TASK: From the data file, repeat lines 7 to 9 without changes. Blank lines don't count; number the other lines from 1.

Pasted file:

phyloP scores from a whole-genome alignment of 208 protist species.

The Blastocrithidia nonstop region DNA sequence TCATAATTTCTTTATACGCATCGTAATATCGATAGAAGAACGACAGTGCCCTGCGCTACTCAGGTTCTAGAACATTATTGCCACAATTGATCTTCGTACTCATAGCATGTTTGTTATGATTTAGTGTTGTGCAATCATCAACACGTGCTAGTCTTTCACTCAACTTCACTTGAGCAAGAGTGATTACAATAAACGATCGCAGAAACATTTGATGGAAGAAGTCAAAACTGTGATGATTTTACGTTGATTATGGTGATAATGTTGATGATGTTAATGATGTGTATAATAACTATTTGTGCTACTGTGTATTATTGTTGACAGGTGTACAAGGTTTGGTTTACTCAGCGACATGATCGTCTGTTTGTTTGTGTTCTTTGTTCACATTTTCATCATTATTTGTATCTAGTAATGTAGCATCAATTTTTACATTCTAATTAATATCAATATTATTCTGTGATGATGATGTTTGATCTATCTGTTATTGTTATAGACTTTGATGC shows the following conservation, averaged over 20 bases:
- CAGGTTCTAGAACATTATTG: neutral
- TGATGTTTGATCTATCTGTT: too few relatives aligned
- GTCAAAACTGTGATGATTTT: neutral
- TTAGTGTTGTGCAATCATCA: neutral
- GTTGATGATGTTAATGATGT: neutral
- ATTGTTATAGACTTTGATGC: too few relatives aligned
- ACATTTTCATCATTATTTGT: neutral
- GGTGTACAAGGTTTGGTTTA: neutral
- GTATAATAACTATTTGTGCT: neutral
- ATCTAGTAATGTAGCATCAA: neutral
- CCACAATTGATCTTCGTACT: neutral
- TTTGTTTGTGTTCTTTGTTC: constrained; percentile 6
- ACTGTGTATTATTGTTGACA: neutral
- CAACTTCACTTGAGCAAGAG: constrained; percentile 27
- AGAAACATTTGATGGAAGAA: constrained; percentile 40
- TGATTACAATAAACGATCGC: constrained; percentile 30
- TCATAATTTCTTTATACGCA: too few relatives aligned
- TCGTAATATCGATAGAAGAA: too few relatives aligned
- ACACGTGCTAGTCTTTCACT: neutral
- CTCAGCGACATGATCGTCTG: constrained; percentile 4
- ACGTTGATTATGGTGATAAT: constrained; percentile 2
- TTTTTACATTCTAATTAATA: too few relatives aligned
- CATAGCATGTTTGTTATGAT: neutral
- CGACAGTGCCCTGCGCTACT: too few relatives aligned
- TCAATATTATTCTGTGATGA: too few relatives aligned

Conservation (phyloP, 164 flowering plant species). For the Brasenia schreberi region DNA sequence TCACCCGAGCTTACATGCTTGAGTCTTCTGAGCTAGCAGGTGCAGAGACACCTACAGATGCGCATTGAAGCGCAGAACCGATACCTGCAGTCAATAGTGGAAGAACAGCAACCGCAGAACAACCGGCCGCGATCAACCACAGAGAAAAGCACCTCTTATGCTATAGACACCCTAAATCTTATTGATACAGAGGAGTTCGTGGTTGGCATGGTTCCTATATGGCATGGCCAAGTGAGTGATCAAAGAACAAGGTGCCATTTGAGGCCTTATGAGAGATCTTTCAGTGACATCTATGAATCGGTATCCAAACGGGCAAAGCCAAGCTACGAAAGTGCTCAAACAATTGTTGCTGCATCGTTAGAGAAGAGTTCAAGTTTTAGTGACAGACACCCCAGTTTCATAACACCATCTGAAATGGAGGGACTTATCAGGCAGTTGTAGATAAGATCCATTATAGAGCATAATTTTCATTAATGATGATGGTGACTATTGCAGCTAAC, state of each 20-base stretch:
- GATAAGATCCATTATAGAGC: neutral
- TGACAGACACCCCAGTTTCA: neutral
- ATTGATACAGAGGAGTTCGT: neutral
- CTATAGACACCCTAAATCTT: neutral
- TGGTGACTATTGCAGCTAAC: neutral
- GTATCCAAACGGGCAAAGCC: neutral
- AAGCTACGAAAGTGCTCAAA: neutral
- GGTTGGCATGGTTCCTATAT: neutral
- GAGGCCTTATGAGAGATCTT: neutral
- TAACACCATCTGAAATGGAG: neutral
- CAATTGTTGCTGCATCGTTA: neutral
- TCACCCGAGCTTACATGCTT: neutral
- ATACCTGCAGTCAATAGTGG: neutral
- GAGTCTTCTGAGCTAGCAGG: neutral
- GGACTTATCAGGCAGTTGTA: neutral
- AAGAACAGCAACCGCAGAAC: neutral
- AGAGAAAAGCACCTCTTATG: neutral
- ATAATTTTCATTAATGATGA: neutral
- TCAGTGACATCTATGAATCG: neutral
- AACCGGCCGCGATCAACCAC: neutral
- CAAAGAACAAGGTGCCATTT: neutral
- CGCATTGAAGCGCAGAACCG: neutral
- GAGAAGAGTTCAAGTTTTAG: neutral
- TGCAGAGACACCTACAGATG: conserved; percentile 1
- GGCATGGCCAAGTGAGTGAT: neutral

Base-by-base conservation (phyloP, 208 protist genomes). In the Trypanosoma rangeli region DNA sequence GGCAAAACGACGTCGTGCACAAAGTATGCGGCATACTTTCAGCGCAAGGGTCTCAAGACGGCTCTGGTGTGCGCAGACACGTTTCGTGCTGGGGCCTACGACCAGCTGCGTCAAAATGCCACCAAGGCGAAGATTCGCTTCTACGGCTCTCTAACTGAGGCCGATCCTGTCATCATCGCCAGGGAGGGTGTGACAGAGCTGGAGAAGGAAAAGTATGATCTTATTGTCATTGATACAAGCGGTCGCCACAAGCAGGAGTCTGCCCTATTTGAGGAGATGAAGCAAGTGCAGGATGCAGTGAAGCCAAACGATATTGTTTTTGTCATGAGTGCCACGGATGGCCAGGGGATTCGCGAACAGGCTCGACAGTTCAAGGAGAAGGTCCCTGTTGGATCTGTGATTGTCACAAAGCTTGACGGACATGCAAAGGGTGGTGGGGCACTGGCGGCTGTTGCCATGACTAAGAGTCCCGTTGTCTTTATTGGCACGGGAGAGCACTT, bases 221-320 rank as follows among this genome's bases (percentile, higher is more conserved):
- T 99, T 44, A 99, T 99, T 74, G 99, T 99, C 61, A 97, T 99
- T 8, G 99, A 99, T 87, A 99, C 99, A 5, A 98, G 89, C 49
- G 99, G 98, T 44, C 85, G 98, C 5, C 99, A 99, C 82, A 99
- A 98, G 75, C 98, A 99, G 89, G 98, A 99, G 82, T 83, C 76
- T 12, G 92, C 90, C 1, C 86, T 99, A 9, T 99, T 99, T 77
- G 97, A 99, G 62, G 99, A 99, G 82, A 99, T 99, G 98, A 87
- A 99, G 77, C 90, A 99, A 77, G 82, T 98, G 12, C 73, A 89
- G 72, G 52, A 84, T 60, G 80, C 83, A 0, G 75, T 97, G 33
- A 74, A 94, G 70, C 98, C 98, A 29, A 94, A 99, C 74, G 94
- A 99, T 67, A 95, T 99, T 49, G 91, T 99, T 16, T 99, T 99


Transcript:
- GTTGATGATGTTAATGATGT: neutral
- ATTGTTATAGACTTTGATGC: too few relatives aligned
- ACATTTTCATCATTATTTGT: neutral